But master or novice, we all share one thing in common: We have a need to share our art.

Tuesday, October 20, 2009

After a Slow Start

NoNoWriMo begins in twelve days. I won't be part of it because I don't (officially) have a 50,000-word novel to write. I have begun another story. And it's a safe bet it will make 50,000-words. But I've begun it already and it's a safe bet I will either finish it before the end of November, or I will abandon it in favor of another story.

Out of curiosity I just did a search through the computer to see what all I have written since the first of September. I have two active stories (both novels) and 13 finished works, which include two novels. Total word count over the past 50 days: 150,036-words.

Maybe I should sign up for McKoala's Smackdown Challenge. Nah.

My average daily output has been around 3,000-words. That seems low to me, until I consider days like the past four, when I don't think I have 3,000-words to show for the lot.

When I'm writing - on a roll, as I like to put it - I can easily pump out five or ten thousand words in a day. I've done more, but that's usually on days when I put in more than eight hours. Generally, I only put in a few hours every day. That's the up side of being unemployed.

I understand that my writing isn't the greatest, and I don't edit everything I write. Shadow People has only been through one edit pass and The Sweet Girl hasn't gone beyond the first draft. Those two books make up 129,000-words. My poems I seldom edit after I finish. I do that while I write. But those are nearly always less than 200-words.

My Evil Editor exercises (of which I have one in the past 50 days) do get a kind of edit. Mainly I'm looking for spelling errors and making sure I haven't exceeded the word limit.

Few of my short stories get edited much. The exception to this rule is Apprentice, which merits the effort. Apprentice, by the way, does NOT count toward my recent activity totals, so the four days I spent thus far on that can be deducted from the fifty.

With the exception of Apprentice, I'm not really in an editing mode right now. Right now I'm pumping out ideas and stories and not worrying too much about their quality. Editing will come later. Fall is when I seem to write the most. The ending of summer, green grass, and (supposedly) warm temperatures pushes me to nostalgia, which awakens my creative energies. Winter I edit. It's a dry time. Cold and stark. That's when I can rip apart what I've written and replace it with something supposedly better. Come spring new ideas spring to mind, but they're difficult to pin down and write. Summer is complete hard to write, but the story root systems are growing by leaps and bounds as my imagination works overtime without being encumbered by actual writing. Then comes fall again. Harvest time. Like the busy beaver I work like crazy to get as much done before the winter freeze puts a stop to all creative flow.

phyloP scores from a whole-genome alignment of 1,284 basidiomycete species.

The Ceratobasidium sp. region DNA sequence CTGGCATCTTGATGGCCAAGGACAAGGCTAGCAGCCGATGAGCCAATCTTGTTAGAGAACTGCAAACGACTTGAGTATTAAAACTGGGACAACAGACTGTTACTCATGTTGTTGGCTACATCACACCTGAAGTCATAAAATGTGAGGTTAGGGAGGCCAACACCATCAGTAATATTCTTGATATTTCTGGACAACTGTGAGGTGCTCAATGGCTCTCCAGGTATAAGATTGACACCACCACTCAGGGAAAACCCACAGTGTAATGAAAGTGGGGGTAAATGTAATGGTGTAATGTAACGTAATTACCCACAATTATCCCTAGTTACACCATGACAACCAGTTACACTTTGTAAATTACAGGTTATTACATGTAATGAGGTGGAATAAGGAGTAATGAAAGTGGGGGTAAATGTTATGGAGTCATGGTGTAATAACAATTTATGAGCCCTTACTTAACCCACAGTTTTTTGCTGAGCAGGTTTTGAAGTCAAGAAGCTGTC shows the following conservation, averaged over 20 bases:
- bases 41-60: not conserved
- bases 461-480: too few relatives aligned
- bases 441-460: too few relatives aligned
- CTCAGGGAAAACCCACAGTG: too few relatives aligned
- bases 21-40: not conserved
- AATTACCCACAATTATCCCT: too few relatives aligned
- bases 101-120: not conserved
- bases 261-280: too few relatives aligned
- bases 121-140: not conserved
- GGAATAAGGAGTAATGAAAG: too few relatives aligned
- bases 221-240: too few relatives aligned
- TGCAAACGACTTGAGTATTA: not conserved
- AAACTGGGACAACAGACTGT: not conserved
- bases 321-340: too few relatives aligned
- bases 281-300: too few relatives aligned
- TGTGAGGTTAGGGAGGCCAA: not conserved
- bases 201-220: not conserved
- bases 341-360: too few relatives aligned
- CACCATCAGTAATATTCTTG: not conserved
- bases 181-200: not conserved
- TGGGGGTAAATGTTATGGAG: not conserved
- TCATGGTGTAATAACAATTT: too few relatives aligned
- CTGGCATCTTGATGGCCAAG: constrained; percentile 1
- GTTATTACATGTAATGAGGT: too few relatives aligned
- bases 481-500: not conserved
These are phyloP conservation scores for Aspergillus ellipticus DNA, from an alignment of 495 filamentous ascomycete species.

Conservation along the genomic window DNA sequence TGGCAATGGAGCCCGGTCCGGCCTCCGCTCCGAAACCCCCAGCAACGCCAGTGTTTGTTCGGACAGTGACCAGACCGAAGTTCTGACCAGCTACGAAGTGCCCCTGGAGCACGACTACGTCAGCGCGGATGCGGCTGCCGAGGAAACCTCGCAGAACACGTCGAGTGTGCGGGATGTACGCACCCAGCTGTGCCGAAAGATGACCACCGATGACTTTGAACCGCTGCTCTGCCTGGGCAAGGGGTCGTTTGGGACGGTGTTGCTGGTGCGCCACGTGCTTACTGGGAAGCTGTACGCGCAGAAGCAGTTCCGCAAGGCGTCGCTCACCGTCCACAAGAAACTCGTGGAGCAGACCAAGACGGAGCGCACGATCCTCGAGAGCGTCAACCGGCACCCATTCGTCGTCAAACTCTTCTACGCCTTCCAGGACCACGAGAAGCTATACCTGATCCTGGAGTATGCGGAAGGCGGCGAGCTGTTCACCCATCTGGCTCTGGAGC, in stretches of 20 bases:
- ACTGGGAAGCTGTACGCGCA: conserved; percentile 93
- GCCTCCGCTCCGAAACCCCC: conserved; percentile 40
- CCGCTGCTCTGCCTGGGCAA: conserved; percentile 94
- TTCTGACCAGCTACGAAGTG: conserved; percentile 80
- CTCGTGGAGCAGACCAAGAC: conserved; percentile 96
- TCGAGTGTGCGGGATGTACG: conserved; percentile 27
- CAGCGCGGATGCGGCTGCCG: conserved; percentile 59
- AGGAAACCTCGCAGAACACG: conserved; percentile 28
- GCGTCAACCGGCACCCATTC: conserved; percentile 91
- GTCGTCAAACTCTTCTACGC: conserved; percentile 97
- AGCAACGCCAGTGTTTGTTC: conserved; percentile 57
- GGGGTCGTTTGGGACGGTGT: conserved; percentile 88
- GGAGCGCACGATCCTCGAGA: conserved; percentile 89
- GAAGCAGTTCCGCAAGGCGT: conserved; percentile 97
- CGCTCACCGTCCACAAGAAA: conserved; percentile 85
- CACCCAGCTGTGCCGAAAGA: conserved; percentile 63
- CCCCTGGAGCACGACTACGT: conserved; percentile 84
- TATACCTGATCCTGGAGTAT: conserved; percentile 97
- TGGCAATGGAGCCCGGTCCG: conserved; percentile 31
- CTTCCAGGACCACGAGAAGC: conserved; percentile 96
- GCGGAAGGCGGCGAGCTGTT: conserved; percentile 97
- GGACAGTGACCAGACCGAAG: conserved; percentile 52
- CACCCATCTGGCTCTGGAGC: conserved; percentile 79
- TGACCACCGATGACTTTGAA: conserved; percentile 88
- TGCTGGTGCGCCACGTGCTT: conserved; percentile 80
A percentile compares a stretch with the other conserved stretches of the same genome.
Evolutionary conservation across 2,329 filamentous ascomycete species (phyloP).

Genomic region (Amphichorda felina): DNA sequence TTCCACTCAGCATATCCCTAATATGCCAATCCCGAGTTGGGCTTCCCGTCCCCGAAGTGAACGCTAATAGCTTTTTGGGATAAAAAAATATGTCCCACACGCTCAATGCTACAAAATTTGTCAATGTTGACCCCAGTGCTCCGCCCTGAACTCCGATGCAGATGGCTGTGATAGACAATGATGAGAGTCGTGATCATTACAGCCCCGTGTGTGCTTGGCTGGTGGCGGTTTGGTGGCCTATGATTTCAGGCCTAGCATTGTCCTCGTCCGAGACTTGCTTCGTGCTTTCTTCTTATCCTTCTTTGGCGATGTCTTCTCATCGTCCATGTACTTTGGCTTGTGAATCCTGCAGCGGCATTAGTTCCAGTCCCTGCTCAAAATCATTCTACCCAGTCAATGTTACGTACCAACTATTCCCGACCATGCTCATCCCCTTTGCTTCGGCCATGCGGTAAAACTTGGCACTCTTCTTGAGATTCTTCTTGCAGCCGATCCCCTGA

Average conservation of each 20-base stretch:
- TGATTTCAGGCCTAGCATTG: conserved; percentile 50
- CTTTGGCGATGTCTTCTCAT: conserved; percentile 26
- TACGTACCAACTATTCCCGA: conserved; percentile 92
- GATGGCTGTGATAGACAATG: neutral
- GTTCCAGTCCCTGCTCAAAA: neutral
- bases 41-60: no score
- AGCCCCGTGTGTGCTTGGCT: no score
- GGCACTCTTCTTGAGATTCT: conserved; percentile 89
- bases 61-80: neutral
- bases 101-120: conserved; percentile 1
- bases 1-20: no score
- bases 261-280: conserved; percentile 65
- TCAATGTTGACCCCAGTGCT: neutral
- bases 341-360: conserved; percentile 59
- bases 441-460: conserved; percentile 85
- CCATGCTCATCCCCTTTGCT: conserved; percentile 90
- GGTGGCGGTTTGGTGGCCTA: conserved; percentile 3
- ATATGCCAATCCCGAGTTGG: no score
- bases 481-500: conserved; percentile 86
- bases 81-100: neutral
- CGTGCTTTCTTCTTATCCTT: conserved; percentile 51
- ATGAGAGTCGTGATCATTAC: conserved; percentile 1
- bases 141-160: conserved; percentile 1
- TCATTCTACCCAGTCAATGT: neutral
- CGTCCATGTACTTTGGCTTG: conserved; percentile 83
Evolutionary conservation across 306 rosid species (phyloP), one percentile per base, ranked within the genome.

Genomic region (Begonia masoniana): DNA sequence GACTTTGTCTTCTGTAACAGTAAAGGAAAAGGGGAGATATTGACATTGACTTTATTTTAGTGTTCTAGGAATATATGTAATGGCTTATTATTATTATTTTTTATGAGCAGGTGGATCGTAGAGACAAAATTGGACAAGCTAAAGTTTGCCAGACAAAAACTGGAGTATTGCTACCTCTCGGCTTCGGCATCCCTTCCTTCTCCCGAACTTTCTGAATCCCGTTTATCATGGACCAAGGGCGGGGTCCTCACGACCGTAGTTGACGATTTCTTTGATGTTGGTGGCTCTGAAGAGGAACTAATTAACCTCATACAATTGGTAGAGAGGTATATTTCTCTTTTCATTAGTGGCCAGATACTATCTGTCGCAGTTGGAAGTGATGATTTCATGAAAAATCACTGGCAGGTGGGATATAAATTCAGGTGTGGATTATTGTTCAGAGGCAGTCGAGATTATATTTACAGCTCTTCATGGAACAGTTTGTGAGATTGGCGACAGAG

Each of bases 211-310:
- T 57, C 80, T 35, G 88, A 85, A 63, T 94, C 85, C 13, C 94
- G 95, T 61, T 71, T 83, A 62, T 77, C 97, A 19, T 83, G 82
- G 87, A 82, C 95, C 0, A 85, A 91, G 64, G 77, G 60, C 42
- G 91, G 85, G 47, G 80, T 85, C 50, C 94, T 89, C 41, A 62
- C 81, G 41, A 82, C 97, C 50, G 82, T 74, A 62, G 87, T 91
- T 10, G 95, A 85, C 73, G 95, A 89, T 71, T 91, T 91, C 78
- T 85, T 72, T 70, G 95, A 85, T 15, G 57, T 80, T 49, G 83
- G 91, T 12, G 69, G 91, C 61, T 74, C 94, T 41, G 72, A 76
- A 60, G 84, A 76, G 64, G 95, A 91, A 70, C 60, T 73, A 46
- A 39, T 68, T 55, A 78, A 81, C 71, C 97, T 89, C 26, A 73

[long pause while I tallied something]

I've written 89 new projects this year. By new this year I mean I started all 89 after January 1, 2009. Four novels and two short stories are NOT finished. Everything else has at least a first draft completed.

I have 12-exercises; 2 finished novels; 4 unfinished novels; 53 poems; 16 finished short stories; and 2 unfinished short stories.

Total word count for the year: 195, 674.

That's pretty bad when you consider 150,000 was done in the past seven weeks, and I wrote the 200,000-word version of Swords of Fire in a month.

If I could write every month the way I write in September I would easily write over one million words in a year.

But who would read them?

Sunday, October 18, 2009

What's There is There

Do you want to know what's stupid? I am sitting her before the computer with tears running down my face because The Song began playing and I have been replaying it over and over again. What song? The song of Bolar's death. I cried for hours when I wrote the scenes, and they weren't even well written. And now I pulled up the file and did a search for "He is dead." It found the passage in one hit. I read it an cried again.

How silly. Bolar is just a character from the Swords of Fire backstory. He wasn't written well, but his passing brings tears. Strange. To satisfy you curiosity I will include portions of the Death Chapter. Don't expect to tear up. It can never mean to you what it means to me. One person's laughter is another's tears.

But this is what I wrote. I've made a couple of adjustments. The "She" is Tavaar. Probably the woman in the series I love most.

She was standing before her wardrobe, trying to decide what to wear, when there was a knock at her door. It opened and she turned to see Hetahna.

“Good morning, Hetahna. What is it?”

“You have a visitor, my lady.”

A warning chill passed through Tavaar’s heart.


“No, my lady. It is Master Dahrin.”

The warning became fear. Dahrin was Bolar’s great-grandson. He had never come here before.

“I will be right there.”

She stripped off her gown and got into a tunic and britches. Then she raced from her room. Dahrin was standing and waiting. He was dressed in a healer’s robe. His face anguished. His hands wringing.

“Good morning, Tavaar,” he said.

“Good morning, Dahrin. Is something wrong? Why are you here?”

“It is Grandfather Bolar.”

Weakness was attacking her.

“Is he ill?”

“No. He is dead.”

If the world had ended right then she would not have noticed. She ran for the front door.

“Hetahna, watch the children!”

She raced from the house, not waiting to see if Dahrin followed. All she passed was a blur. Her only thought was to get to Bolar’s house. If she could just get there it wouldn’t be true. She slapped away the tears which filled her eyes. The house was before her. The door was opening. She rushed past Jebew, who had let her in. She headed for Bolar’s room. Their room. It was the room they shared. Bewda stood before it, and as Tavaar ran up she caught her in her arms. Tavaar struggled to get past, but for an old woman Bewda was strong, or was it Tavaar just weak?